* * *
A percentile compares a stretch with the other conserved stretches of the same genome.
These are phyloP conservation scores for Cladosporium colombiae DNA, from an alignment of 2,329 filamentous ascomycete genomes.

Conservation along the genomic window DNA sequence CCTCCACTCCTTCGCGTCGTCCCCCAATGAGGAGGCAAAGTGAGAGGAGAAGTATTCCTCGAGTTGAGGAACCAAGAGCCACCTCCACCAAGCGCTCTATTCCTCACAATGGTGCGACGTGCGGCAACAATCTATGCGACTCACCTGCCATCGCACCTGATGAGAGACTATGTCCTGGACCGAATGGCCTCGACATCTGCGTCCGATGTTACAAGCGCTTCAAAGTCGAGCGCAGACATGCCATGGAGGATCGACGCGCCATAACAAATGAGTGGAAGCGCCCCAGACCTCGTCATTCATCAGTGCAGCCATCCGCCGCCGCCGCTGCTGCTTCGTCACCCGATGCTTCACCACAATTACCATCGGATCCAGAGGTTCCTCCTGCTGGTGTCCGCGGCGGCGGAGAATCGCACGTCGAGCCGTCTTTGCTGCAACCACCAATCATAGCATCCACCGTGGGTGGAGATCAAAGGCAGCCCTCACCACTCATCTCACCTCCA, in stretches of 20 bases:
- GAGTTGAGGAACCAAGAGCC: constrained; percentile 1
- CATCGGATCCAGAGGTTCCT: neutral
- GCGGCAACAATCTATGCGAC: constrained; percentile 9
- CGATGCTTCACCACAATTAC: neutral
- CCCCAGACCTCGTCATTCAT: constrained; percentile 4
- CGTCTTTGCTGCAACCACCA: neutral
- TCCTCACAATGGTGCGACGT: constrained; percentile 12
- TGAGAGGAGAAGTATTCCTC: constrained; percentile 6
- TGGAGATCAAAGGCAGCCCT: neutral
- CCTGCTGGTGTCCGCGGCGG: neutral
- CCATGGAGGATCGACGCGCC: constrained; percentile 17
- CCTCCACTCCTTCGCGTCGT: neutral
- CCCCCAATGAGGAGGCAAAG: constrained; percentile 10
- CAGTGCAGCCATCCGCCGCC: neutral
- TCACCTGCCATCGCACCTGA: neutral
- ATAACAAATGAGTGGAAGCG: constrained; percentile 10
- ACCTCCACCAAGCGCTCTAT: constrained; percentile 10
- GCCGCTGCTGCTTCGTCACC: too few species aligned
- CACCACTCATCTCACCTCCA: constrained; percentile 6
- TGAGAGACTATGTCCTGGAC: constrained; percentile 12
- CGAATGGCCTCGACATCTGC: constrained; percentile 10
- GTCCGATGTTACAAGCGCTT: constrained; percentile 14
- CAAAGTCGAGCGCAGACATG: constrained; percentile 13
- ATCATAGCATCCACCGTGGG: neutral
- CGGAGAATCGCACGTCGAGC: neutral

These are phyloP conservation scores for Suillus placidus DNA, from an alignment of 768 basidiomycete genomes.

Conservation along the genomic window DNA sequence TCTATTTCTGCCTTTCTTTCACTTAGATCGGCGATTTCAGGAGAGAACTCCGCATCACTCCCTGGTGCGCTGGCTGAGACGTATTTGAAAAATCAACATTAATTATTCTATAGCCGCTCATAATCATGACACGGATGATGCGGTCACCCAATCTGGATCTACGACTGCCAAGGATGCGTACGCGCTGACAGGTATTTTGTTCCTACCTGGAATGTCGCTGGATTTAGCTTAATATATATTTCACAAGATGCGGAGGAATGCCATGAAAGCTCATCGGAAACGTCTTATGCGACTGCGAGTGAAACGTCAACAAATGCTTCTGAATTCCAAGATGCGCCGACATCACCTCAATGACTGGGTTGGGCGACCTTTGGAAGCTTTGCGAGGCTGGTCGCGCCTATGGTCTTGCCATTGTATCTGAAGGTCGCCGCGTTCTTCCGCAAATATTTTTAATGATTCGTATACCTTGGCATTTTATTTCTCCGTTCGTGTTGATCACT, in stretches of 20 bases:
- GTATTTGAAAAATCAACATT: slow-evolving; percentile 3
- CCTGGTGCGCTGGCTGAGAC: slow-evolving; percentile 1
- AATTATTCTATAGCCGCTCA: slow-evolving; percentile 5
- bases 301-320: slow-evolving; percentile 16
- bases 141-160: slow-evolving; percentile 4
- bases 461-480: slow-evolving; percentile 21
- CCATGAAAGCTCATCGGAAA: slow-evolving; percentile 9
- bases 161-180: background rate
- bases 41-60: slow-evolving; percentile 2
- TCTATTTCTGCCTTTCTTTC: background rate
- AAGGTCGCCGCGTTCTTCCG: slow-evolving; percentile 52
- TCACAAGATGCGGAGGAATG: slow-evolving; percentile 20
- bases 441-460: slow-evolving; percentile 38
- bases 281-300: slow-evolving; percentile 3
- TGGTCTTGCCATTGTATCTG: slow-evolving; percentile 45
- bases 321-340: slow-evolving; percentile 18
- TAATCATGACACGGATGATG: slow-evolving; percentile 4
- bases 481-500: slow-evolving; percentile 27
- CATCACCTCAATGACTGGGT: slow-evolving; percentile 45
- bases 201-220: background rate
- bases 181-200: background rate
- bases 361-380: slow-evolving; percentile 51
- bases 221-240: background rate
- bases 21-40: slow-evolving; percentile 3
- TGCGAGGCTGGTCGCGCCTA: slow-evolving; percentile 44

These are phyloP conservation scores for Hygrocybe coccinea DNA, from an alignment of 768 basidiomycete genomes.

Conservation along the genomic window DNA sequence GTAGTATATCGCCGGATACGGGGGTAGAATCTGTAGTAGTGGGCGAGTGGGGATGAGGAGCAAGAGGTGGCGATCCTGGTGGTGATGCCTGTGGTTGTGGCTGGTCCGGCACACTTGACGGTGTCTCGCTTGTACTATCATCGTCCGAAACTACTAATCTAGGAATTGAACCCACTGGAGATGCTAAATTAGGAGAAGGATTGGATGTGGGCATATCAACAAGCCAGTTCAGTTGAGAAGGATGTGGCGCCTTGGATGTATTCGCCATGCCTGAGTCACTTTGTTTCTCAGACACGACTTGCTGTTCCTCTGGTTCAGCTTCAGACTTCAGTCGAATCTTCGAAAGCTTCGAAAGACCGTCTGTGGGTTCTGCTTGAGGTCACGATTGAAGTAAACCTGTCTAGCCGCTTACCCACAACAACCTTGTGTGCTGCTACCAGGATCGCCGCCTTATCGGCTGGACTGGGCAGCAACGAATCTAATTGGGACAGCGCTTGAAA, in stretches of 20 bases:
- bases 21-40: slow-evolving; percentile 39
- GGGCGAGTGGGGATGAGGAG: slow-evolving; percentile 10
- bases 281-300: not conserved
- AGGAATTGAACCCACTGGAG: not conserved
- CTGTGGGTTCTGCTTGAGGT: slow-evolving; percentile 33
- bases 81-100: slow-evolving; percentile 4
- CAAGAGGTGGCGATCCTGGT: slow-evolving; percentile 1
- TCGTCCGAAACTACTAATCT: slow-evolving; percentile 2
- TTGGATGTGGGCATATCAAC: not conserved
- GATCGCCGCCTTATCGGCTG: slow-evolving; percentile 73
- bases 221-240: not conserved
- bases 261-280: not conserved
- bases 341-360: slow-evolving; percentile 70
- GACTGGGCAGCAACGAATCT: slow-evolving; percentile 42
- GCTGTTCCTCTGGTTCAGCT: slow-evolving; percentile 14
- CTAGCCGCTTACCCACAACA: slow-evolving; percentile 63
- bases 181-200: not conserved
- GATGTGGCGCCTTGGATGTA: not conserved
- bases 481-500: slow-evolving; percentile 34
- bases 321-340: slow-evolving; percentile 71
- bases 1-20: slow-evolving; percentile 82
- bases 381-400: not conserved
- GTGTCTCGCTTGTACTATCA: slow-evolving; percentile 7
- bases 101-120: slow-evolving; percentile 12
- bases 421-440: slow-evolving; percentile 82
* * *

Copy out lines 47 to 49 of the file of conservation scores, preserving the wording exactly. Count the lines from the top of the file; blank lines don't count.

- TAATCATGACACGGATGATG: slow-evolving; percentile 4
- bases 481-500: slow-evolving; percentile 27
- CATCACCTCAATGACTGGGT: slow-evolving; percentile 45